Today, I continue my look at the current crop of candidates for county executive with Roger Berliner.
Introducing Roger Berliner
Like Marc Elrich, Roger Berliner didn’t make it to the Council on his first try. He lost the Democratic nomination for District 1 in a special election in 2000 in a bitter primary battle against Chevy Chase Village Board Chair Pat Baptiste. However, he won the nomination without opposition in 2006 and then went on to defeat the well-liked Howie Denis, among the last of the moderate Republicans elected in Montgomery. Indeed, Denis was often more liberal than his Democratic colleagues.
In many ways, Roger faces the toughest district on the Council. The most affluent district in the County, his constituents are extremely well-educated and possess a sense of their own agency that render them far less likely to be intimidated by government officials. At the same time, precisely because he represents a successful area, it can be difficult for him to gain attention for his district’s real concerns even if his constituents pay a disproportionate share of taxes. On top of that, Roger has maintained his support for the Purple Line in the area that contains the strongest opposition and where many see little benefit but much expense.
Nonetheless, Roger has navigated the political currents well. In the last election, former at-large County Councilmember Duchy Trachtenberg tried for a second act with strong support from her erstwhile enemies in the unions. Roger didn’t just win; he annihilated Duchy with almost 80 percent of the vote. A nice validation from his constituents.
Roger’s Niche in the Race
Almost by default, Roger has become the pro-business candidate in this race. I write by default because it’s not because Roger is a right winger or the ideal business candidate. In politics, one often has to choose the least bad option. From the business perspective, Roger is that candidate and they even hold out hope that he could be a good option.
Roger will likely center his case on the claim that he can get the County’s stagnant economy moving again—a vital concern both for citizens and the County budget, which desperately needs more revenue to avoid service cuts and to repair aging infrastructure and voters look unwilling to stomach another set of tax and fee increases.
Roger has taken enough liberal stands that he should remain within the comfort zones of those who have liberal impulses but remain more practical (read: centrist). In particular, Roger has carved out a strong environmental record and pushed consistently for efforts to reduce carbon emissions in our populous county.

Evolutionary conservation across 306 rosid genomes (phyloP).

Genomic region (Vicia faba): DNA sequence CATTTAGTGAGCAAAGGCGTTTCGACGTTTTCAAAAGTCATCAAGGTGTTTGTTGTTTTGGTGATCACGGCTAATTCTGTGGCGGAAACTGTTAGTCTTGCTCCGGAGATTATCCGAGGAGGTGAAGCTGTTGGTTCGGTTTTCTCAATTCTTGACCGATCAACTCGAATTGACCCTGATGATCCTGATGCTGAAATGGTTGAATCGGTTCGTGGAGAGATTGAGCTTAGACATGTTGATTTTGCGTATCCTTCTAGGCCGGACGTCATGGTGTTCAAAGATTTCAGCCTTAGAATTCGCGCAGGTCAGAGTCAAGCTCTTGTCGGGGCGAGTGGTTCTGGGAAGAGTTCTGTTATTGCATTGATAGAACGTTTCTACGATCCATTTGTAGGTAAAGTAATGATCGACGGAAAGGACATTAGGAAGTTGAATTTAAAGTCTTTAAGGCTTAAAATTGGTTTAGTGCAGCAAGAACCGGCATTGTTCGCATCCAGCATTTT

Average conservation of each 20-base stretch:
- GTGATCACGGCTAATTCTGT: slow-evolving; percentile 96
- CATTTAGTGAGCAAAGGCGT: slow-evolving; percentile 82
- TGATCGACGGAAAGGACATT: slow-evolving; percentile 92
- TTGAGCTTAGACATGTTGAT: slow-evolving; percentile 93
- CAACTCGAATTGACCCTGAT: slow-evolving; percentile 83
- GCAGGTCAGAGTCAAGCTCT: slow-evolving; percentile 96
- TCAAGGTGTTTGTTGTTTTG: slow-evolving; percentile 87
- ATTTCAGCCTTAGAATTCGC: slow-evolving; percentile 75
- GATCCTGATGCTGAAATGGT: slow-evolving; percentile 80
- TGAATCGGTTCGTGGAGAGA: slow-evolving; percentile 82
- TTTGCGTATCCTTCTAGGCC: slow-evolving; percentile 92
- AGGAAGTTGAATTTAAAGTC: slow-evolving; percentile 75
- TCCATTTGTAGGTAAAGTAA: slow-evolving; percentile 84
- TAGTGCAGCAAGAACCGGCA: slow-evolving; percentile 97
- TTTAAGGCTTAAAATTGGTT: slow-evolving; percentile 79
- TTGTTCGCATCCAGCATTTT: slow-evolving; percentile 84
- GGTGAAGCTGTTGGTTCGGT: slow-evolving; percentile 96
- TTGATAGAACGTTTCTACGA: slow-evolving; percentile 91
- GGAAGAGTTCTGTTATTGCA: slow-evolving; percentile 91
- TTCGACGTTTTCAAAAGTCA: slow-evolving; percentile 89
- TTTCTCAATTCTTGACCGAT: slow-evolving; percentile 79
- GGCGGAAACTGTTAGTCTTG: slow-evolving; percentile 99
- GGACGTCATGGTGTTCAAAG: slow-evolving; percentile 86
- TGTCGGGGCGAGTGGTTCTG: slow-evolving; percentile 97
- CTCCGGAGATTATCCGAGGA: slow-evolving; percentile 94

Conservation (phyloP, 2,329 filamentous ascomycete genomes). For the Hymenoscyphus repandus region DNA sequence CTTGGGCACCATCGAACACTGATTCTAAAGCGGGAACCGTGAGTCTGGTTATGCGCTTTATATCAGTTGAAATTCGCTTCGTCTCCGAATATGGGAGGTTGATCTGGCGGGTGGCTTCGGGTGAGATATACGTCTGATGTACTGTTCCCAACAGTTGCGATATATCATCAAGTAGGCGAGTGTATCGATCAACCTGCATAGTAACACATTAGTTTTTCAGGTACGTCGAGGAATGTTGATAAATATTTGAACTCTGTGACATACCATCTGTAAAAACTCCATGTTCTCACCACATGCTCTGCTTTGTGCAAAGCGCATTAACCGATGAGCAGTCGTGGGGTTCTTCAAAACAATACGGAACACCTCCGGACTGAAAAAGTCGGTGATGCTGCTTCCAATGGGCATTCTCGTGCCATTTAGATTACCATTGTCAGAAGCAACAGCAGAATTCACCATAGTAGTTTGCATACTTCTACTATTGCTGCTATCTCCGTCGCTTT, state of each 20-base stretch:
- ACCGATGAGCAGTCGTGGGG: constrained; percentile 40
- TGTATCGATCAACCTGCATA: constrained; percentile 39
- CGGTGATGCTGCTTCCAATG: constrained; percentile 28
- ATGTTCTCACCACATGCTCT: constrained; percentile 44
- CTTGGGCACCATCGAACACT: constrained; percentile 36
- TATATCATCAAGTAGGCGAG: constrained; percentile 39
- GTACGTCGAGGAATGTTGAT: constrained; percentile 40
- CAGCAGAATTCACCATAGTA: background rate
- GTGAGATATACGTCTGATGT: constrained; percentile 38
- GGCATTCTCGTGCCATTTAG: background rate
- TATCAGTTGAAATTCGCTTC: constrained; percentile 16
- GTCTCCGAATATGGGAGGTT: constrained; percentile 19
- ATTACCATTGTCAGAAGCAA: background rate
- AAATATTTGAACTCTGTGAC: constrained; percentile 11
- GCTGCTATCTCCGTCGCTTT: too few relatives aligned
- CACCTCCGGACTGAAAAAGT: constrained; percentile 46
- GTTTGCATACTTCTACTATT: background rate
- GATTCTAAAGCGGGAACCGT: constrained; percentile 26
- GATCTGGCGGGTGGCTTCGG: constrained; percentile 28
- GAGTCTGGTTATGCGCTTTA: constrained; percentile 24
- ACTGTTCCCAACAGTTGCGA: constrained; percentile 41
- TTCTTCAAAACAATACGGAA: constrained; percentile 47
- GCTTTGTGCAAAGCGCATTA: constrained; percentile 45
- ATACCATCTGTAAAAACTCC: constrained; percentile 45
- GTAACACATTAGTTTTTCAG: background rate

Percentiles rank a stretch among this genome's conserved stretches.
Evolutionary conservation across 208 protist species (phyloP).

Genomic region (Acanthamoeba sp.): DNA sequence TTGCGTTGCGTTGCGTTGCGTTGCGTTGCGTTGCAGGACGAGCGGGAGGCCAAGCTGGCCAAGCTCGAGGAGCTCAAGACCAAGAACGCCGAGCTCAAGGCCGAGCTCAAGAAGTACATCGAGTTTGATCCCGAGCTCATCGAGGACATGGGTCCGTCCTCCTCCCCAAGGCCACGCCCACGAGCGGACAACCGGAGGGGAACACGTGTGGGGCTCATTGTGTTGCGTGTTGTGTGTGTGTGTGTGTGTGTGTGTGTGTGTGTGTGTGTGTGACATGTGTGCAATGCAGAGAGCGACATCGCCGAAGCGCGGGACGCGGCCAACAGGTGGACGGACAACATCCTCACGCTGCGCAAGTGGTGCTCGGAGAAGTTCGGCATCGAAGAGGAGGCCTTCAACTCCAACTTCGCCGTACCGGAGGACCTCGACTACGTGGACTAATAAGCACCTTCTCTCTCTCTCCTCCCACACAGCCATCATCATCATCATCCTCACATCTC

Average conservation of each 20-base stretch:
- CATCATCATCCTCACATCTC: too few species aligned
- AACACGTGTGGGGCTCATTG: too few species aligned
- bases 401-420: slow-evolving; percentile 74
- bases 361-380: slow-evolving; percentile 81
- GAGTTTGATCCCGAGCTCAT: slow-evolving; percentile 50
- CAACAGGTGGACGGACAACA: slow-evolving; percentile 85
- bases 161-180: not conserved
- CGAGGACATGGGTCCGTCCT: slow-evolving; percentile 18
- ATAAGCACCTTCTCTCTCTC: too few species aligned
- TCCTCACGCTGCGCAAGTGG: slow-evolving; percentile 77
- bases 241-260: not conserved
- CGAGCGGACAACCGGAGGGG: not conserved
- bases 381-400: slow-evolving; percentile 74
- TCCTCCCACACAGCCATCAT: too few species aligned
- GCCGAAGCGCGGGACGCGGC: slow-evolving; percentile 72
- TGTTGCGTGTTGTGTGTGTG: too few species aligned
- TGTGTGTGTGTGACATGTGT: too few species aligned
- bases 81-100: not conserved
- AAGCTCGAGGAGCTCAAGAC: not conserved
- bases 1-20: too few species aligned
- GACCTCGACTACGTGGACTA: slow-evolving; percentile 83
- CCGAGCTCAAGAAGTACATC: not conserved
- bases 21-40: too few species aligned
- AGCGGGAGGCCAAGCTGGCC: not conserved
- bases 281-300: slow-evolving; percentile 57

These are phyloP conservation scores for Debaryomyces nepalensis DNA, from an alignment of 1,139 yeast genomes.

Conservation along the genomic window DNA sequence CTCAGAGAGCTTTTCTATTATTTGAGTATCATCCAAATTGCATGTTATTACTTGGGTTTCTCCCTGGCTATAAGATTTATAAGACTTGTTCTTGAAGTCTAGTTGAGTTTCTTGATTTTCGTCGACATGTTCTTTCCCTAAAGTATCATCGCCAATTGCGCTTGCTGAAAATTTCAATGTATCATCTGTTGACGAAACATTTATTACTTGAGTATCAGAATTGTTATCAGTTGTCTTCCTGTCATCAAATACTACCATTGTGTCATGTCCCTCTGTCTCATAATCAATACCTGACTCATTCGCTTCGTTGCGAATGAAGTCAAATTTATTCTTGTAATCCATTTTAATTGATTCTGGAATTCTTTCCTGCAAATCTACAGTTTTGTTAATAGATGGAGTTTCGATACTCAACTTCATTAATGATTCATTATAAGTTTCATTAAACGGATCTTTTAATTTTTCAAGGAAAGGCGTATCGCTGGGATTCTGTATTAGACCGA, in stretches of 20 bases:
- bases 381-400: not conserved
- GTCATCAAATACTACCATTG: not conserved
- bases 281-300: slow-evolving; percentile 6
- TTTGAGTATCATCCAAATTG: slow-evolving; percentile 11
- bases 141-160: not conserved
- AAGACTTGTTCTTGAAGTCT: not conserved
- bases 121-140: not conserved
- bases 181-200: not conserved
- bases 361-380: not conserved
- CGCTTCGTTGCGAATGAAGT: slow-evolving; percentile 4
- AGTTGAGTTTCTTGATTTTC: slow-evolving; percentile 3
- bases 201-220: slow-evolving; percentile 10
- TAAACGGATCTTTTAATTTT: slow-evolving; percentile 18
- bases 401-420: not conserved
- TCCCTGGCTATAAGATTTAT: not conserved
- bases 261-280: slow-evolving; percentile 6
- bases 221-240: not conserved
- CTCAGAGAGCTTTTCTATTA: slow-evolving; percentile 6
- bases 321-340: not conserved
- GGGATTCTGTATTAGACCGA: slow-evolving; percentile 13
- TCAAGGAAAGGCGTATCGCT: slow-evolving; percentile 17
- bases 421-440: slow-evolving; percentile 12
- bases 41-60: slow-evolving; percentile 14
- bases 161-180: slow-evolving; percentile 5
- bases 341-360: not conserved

He has also made himself Pepco’s leading critic—not a bad place to be with consumers–as the company firmly believes it should always earn a profit whether or not it can keep the electricity flowing. However, under much scrutiny after the derecho, service has improved, so this issue has declined in salience, even if few County residents will object to Roger’s efforts to fight the latest hike in utility rates.
Making the Case
Marc Elrich’s candidacy centers around economic justice. Roger Berliner will need to articulate his own vision if he wants to win. Specifically, he will need to explain how he will get the County moving again economically. He’ll need to do it with enough specifics that it convinces voters that it’s not just the usual puffery. At the same time, he can’t get caught up in the minutiae, as Democrats tend to do, so that voters lose the plot and get bored. Roger will also need to make the case for why focus on growth and new jobs matters.
Within this vision, Roger will also include liberal values and principles. He might also choose to pair his economic vision with another non-economic progressive notion to attract voters more to the left or at least stay within their comfort zone. A tricky balancing act, as he also wants to avoid being so wishy-washy that business doesn’t have to curb their enthusiasm, but Roger has proved adept at figuring out a route through these political currents.
Weaknesses and Challenges to Roger’s Candidacy
Roger’s central problem is communication. More specifically and to be overly blunt, it is one of authenticity. It is not that Roger lacks authenticity—he has adhered tenaciously to a set of core values through his three council terms—but a problem of presentation. Perhaps due to his training as an attorney, Roger comes across frequently as just a bit too practiced and too careful when responding to voters.
Politics is about connecting with voters, so Roger will have to reveal more of that underlying authentic passion if he wants to win. I don’t want to overstate the issue—Ike Leggett has been a very careful and very successful politician—but Sanders and Trump resonated for a reason. Still, Montgomery was Hillary country and Roger has won tough contests before, so he won’t need to take it too far.
Roger dodged a bullet when David Trone decided to take his business experience and his wallet to the Sixth Congressional District. If he can consolidate business support and continue his past successful outreach to other communities, he should be a top-tier candidate. He remains highly vulnerable, however, to new candidates who could do the same from outside County government, as voters remain desirous of turning over the reins to new leaders.